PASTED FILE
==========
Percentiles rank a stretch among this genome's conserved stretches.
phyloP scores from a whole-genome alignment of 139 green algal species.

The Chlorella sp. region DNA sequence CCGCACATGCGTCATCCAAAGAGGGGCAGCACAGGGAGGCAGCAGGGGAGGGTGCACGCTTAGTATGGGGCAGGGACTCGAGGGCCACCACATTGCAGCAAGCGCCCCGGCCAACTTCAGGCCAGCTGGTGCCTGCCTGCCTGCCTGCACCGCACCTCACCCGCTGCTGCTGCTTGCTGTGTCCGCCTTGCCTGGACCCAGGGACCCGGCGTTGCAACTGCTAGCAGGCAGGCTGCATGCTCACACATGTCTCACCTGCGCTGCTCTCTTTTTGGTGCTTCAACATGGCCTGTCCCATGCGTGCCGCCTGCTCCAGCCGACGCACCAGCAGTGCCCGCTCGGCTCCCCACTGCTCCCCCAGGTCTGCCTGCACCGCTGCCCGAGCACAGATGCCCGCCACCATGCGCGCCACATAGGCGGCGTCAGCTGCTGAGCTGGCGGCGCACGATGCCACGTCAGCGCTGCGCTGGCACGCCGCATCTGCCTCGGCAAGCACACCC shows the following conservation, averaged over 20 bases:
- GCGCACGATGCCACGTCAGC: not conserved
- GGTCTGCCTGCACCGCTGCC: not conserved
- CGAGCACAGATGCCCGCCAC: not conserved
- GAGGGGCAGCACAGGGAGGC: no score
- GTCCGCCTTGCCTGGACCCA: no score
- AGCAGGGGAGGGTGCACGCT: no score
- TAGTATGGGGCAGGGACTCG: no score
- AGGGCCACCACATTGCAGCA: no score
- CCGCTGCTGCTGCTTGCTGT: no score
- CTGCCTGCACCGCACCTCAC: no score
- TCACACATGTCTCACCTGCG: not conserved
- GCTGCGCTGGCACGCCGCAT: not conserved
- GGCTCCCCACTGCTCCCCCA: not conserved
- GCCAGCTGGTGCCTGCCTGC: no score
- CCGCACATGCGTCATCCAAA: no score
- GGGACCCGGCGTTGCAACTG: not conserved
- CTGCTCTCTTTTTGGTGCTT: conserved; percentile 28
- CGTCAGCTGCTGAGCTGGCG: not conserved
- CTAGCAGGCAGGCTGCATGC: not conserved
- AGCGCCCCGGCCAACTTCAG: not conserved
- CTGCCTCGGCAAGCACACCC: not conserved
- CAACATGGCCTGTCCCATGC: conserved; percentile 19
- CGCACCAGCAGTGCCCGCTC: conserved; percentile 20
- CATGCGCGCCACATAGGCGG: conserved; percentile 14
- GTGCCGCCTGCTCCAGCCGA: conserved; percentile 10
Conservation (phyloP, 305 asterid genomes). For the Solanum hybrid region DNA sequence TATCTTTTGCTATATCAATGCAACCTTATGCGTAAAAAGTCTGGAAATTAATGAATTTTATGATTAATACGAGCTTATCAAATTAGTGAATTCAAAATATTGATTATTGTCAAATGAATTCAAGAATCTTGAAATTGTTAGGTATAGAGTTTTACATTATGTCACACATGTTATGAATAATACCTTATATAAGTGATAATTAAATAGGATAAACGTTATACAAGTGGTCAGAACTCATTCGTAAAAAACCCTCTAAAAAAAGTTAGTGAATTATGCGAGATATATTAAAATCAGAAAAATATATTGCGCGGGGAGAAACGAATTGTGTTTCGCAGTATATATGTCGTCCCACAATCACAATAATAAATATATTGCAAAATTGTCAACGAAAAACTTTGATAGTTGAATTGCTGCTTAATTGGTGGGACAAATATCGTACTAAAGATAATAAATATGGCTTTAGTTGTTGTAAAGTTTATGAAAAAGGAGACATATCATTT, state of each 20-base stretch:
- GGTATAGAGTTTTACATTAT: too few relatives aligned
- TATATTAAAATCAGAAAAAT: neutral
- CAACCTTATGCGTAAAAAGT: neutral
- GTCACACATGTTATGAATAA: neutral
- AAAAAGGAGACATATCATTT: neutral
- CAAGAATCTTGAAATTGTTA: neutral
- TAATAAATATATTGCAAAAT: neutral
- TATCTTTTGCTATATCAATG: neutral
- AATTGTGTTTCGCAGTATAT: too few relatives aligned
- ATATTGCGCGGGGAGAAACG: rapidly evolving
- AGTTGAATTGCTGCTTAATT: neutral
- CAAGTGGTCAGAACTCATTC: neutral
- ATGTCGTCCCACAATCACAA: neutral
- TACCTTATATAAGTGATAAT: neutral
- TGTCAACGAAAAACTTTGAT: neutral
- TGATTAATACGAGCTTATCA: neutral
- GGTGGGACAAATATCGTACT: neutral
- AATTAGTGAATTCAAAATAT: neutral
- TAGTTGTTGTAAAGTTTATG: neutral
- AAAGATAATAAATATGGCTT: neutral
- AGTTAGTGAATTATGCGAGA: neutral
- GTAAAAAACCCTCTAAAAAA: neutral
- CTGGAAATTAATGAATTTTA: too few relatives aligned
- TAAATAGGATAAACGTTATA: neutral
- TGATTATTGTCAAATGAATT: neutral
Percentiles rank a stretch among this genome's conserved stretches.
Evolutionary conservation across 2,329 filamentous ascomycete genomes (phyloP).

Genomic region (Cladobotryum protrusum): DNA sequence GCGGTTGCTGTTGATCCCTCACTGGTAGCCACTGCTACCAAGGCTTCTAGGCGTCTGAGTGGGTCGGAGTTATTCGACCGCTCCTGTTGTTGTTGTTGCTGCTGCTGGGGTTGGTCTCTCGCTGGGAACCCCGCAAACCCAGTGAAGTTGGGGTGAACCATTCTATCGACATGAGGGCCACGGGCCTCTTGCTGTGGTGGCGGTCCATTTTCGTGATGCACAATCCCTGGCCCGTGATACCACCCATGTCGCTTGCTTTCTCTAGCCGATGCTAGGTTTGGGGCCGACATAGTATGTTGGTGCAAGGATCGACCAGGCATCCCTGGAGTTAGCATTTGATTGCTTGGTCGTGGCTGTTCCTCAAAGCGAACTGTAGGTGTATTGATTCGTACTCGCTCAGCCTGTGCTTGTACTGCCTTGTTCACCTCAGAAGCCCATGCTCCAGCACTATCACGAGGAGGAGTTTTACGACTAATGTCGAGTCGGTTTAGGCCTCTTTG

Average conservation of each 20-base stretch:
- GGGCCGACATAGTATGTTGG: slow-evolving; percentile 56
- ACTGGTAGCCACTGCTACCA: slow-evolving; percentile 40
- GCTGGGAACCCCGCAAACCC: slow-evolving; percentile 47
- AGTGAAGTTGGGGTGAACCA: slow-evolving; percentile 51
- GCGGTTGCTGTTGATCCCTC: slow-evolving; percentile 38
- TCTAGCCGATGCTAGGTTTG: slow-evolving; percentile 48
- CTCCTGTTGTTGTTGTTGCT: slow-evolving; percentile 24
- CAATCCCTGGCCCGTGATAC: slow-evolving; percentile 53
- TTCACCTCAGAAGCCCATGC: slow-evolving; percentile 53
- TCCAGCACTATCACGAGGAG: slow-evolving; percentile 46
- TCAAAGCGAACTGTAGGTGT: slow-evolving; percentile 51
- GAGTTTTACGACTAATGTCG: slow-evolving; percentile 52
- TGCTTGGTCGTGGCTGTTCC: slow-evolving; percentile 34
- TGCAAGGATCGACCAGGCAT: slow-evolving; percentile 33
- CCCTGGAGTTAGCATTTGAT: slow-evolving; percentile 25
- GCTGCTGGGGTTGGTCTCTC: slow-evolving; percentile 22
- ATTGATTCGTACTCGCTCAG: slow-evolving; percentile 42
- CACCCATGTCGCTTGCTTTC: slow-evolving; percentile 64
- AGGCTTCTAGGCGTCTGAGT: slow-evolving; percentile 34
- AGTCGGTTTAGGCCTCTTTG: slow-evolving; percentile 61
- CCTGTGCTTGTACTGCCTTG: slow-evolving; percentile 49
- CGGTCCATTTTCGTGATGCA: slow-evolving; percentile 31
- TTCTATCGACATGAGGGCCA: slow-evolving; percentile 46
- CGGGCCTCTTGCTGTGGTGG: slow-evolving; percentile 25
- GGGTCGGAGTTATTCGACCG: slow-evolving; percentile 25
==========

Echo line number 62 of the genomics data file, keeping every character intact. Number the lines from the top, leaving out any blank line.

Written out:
- AGTGAAGTTGGGGTGAACCA: slow-evolving; percentile 51